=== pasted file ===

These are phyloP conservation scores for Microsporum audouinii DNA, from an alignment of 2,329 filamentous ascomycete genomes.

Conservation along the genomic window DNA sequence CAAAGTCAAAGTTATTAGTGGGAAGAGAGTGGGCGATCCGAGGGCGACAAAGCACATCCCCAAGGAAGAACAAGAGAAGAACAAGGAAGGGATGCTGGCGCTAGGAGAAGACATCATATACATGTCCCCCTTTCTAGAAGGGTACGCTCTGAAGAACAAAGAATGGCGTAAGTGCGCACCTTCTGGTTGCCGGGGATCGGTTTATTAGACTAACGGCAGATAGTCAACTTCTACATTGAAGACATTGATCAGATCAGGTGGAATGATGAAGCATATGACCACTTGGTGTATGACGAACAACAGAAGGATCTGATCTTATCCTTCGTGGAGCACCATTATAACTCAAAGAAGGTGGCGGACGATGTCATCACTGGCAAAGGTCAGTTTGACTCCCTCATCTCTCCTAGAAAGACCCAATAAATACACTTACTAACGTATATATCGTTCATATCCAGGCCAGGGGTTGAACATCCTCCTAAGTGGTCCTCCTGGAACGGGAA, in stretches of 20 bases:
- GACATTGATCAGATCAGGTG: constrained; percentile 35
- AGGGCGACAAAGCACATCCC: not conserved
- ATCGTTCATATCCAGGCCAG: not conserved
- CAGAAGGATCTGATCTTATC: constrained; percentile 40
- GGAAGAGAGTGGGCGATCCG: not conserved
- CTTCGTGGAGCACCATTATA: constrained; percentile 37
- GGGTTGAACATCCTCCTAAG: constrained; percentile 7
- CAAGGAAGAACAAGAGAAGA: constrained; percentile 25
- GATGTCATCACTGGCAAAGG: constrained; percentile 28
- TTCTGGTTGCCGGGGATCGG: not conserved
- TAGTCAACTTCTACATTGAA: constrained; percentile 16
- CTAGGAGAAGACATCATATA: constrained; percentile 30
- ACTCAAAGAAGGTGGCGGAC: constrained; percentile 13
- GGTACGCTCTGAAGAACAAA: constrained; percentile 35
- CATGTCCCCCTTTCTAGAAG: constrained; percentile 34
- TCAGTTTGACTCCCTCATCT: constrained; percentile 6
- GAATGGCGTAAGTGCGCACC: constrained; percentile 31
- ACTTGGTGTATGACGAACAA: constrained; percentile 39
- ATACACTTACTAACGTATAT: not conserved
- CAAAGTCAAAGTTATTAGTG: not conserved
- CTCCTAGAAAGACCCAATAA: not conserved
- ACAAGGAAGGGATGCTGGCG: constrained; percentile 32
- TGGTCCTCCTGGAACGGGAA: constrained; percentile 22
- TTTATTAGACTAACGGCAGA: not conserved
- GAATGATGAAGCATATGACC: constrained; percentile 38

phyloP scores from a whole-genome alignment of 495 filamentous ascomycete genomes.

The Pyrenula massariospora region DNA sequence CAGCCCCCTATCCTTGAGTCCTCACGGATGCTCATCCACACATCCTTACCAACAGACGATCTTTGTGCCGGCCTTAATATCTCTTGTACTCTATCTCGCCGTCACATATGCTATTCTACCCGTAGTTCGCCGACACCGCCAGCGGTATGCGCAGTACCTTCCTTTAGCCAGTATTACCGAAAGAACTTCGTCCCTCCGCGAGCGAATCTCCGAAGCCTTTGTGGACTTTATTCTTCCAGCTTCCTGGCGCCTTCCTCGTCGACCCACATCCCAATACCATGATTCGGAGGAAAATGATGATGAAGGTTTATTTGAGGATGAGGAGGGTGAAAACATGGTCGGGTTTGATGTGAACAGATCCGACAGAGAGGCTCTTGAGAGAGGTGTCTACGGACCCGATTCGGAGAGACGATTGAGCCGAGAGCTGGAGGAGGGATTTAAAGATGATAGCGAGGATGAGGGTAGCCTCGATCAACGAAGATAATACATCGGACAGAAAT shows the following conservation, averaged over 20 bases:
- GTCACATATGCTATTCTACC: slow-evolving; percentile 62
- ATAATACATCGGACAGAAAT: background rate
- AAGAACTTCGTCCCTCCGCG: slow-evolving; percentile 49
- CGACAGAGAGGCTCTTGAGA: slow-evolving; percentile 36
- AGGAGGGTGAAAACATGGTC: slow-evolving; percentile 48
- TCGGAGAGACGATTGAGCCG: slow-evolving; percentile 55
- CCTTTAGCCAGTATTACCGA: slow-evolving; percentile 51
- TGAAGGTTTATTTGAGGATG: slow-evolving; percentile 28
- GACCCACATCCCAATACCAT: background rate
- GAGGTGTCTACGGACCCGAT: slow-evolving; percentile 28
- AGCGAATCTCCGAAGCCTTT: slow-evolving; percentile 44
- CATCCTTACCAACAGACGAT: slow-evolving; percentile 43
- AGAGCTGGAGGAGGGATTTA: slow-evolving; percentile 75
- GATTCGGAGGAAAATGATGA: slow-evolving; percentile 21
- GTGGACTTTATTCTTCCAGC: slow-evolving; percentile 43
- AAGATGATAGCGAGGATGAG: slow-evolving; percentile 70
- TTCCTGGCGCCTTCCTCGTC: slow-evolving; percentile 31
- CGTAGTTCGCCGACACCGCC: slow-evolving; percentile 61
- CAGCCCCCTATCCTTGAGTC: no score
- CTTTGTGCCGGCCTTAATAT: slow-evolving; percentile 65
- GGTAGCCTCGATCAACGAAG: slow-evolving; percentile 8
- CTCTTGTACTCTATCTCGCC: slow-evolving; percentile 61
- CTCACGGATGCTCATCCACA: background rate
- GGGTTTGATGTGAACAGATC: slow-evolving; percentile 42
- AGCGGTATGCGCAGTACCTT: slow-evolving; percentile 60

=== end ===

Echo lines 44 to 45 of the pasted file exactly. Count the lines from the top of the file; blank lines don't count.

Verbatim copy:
- GTGGACTTTATTCTTCCAGC: slow-evolving; percentile 43
- AAGATGATAGCGAGGATGAG: slow-evolving; percentile 70